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Microsoft Said to Lean to Mulally, Nadella in CEO Search

Ford Motor Co. Chief Executive Officer Alan Mulally. Photographer: Krisztian Bocsi/Bloomberg
Ford Motor Co. Chief Executive Officer Alan Mulally. Photographer: Krisztian Bocsi/Bloomberg

Nov. 28 (Bloomberg) -- Microsoft Corp.’s board is focusing on Ford Motor Co. Chief Executive Officer Alan Mulally and internal executive Satya Nadella as part of a group of more likely candidates to become the next CEO of the world’s biggest software company, according to people familiar with the matter.

While internal candidate Tony Bates and former Nokia Oyj CEO Stephen Elop remain in the mix, they’re currently considered less likely to be offered the job, said the people, who asked not to be identified because the deliberations are private. Preferences remain fluid and other people are being considered and could emerge as front-runners, said one of the people, without identifying any.

The board is aiming for a quick replacement for longtime CEO Steve Ballmer, who said in August that he will retire within the next 12 months. The Redmond, Washington-based company has seen its software leadership decline amid a shrinking of the personal-computer market, which was its core business. Microsoft is shifting strategy to focus more on hardware and Internet-based services and away from its software roots as it competes with Apple Inc. and Google Inc.

Frank Shaw, a spokesman at Microsoft, declined to comment or to make any executives available yesterday. Susan Sheehan, a spokeswoman for Nokia, which is still Elop’s employer, declined to comment.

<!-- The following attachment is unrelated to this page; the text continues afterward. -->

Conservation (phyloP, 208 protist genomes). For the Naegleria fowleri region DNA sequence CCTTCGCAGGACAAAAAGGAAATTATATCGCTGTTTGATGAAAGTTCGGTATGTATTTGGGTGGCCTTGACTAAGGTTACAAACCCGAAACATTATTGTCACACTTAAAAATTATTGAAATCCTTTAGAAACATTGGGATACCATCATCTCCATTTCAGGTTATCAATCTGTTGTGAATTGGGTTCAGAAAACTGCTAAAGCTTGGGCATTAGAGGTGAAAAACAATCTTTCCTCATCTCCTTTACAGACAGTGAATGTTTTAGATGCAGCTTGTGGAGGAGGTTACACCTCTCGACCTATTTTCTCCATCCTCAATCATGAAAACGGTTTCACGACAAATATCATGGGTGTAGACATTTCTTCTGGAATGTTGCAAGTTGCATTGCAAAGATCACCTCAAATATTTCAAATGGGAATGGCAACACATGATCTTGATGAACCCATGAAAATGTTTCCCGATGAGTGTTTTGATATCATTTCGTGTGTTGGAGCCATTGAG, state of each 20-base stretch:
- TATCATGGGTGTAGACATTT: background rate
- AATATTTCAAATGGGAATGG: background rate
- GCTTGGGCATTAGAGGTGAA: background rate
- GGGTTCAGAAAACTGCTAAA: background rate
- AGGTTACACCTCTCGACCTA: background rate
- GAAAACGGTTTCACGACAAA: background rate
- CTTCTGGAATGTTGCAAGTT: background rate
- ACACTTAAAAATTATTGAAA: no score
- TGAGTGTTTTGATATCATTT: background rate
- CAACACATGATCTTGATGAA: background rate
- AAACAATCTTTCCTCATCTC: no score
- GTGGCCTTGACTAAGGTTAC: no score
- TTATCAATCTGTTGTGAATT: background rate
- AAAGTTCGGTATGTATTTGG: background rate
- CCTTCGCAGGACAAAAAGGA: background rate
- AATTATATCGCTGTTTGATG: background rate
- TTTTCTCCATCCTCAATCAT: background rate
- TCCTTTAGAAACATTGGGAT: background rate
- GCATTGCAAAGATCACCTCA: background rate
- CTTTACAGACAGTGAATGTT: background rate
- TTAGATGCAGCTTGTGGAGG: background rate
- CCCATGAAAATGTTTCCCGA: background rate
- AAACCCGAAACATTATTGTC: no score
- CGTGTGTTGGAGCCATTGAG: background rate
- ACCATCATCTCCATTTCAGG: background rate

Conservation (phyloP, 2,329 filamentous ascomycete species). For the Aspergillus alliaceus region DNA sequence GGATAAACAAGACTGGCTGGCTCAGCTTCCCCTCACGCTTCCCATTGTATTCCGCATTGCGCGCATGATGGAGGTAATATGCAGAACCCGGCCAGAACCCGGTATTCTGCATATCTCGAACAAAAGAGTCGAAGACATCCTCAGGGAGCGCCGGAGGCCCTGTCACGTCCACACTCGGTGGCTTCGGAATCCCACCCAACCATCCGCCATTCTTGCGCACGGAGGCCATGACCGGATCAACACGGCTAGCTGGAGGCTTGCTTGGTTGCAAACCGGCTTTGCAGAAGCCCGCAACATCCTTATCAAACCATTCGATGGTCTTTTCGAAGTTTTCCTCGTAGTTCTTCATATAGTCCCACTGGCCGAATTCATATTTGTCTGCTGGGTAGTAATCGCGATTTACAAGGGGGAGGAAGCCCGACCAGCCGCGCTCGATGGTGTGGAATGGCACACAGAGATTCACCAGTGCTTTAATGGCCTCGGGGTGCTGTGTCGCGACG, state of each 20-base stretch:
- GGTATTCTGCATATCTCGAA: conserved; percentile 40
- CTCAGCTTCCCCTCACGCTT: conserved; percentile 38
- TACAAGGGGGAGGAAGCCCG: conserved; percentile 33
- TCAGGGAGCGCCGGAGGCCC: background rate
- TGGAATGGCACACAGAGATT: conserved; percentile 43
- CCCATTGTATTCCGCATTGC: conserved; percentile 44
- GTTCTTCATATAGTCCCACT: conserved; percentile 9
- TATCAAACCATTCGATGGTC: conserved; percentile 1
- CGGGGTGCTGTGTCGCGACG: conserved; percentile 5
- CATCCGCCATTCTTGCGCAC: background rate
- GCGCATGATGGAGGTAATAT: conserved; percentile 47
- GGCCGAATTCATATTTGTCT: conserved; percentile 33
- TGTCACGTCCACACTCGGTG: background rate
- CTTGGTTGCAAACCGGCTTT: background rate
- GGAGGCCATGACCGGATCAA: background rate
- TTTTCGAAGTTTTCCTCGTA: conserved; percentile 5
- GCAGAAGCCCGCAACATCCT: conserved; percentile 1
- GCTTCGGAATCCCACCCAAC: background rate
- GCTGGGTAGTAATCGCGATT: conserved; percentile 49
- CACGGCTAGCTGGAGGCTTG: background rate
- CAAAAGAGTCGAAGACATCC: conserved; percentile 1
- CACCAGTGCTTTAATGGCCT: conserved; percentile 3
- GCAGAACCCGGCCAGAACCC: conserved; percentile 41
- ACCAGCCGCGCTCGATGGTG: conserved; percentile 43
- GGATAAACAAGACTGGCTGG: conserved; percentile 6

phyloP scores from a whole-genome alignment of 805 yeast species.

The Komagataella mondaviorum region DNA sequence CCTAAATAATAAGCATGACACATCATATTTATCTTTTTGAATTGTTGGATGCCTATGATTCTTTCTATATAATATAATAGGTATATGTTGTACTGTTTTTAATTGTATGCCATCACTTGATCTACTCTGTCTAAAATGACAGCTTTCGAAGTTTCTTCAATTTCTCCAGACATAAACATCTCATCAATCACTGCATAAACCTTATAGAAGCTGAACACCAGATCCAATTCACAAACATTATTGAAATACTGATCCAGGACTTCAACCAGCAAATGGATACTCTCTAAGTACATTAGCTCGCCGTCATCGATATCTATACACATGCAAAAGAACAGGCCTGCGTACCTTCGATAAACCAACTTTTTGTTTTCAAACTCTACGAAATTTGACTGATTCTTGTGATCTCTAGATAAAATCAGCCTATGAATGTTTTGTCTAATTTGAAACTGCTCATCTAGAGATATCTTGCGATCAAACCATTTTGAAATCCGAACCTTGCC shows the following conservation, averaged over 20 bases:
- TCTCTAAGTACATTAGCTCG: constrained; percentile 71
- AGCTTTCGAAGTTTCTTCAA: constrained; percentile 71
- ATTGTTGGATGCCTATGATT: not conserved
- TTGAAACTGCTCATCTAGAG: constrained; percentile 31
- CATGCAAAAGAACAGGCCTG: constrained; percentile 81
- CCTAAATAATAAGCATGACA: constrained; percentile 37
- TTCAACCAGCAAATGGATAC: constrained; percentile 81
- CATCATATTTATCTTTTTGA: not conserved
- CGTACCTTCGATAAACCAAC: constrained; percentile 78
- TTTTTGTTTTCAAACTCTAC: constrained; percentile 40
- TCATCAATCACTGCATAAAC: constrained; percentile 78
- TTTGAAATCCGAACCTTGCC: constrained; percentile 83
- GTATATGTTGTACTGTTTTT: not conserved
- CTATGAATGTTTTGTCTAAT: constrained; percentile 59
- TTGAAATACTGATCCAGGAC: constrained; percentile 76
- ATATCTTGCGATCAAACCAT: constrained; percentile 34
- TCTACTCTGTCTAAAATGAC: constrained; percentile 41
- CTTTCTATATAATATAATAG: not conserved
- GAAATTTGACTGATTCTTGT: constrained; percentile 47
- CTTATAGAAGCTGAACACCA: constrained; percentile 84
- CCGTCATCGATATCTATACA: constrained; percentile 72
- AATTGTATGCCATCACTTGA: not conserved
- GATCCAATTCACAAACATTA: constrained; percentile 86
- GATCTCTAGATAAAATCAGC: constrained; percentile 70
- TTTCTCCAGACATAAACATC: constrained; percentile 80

“There is no change from what we announced last November,” said Jay Cooney, a spokesman at Ford. “Alan remains completely focused on executing our One Ford plan. We do not engage in speculation.”

Board Meeting

The board met on Nov. 18 about the CEO search, Microsoft chairman and co-founder Bill Gates said at a shareholder meeting last week. Gates said he and other directors have met with “a lot of CEO candidates.” He declined to give a timeline for the decision, adding that “it’s a complex role to fill.”

Ballmer was all smiles at the shareholder event, calling it a “fun meeting,” compared with the teary goodbye message he gave to employees at an internal companywide meeting in September.

The board is aiming to have a CEO decision this year, though an announcement could be pushed back until early next year, said one of the people with knowledge of the matter.

A document prepared by the board for the CEO search describes the ideal candidate as one who has an “extensive track record in managing complex, global organizations within a fast-paced and highly competitive market sector; track record of delivering top and bottom line results. Proven ability to lead a multi-billion dollar organization and large employee base,” people with knowledge of the document have said.

To contact the reporters on this story: Dina Bass in Seattle at dbass2@bloomberg.net; Carol Hymowitz in New York at chymowitz1@bloomberg.net

To contact the editor responsible for this story: Pui-Wing Tam at ptam13@bloomberg.net

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